Cows drink the stillage? Seriously? That stuff seems really nasty! We've been running it down the drain (after neutralizing the acid & cooling). What's the nutritional value of it?
  11. So we've been lautering & sparging our whiskey & bourbon in our combo tun for about a year now, and are tired of all stuck mashes & low yields. We're ready to look into fermenting on-grain, and possibly distilling on-grain. But, we have a nice deal going with a local rancher who takes the spent grains off our hands & feeds them to his cattle. We're concerned that the cows will not go for grains that have been fermented (no more sweet taste). And it seems like the grains after distilling would just be nasty after all that cooking. Are others out there still able to re-purpose their spent grains after fermenting on-grain, or after distilling on-grain? Thanks!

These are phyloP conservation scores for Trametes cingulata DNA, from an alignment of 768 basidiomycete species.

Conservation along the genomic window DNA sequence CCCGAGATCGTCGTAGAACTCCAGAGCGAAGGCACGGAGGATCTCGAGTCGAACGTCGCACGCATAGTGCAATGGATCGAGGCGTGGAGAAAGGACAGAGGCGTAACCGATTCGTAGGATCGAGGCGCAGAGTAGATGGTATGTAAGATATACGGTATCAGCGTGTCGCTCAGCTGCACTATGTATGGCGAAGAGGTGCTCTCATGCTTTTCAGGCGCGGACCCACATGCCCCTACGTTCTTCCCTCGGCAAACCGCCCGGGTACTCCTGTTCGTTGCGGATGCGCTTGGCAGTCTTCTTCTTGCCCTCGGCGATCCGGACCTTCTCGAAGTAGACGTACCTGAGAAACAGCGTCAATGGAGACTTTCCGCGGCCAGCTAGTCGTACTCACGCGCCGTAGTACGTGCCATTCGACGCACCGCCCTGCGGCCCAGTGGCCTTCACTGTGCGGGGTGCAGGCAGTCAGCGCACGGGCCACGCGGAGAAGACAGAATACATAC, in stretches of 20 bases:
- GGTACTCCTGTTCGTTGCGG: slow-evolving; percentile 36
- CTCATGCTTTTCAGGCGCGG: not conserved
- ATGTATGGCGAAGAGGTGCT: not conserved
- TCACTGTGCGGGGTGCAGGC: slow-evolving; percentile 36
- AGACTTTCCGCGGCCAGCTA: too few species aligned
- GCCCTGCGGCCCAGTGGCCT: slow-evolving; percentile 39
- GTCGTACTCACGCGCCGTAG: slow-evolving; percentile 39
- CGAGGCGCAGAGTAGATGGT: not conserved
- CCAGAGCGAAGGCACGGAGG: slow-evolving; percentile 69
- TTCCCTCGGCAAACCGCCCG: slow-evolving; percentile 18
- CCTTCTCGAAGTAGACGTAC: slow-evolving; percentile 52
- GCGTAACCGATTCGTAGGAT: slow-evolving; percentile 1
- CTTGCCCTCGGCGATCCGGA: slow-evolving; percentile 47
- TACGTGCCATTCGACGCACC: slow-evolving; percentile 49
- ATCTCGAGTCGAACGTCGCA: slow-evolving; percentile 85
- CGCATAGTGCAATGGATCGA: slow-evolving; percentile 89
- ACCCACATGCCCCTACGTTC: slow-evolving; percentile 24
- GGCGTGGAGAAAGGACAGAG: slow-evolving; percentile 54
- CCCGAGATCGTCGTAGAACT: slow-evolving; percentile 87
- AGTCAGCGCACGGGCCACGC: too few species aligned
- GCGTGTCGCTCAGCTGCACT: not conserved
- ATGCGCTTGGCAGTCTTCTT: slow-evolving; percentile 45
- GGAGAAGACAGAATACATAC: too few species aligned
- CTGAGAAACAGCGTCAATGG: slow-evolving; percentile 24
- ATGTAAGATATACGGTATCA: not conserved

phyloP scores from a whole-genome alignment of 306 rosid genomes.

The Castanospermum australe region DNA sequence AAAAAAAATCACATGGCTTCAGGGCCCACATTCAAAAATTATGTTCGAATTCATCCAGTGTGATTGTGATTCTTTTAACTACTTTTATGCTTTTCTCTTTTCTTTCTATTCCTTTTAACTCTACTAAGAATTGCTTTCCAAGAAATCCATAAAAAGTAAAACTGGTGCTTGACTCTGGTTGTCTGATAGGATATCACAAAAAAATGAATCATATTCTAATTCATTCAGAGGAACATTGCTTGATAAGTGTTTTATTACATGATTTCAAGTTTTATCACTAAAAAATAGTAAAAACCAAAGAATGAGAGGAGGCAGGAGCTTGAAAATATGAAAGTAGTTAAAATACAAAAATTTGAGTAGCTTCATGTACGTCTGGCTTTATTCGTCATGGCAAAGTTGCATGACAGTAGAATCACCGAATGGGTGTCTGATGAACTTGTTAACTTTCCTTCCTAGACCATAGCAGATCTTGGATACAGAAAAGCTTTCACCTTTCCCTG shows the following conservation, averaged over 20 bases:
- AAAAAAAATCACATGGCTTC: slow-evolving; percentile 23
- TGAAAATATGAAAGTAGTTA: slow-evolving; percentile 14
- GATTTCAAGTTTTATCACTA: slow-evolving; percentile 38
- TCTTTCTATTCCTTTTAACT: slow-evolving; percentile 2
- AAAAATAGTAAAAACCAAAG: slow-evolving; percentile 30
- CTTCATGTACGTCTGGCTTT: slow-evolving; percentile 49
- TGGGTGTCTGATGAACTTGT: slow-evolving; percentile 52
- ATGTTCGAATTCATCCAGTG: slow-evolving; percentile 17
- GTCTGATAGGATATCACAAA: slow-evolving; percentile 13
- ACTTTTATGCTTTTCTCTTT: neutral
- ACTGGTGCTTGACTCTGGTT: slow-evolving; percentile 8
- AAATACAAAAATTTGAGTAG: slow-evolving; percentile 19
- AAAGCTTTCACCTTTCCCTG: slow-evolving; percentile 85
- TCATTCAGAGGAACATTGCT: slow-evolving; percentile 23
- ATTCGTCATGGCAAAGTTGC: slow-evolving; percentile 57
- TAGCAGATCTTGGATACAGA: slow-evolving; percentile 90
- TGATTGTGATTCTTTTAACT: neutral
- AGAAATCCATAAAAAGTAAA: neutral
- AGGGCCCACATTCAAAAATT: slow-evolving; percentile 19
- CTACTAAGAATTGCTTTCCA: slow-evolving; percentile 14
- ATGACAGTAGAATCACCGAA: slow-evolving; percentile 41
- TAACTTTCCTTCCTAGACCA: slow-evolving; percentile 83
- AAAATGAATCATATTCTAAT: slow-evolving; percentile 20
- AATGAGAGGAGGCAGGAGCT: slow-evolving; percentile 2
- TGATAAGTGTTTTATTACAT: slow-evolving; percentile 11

12. klattig

    Processing form Line 13 & 29

    Thanks to all for the good advice! Finally after 6 months of these bloody forms, I think I've got a handle on it. Now, to correct all the errors I made the first 5 months... - K
  13. klattig

    Processing form Line 13 & 29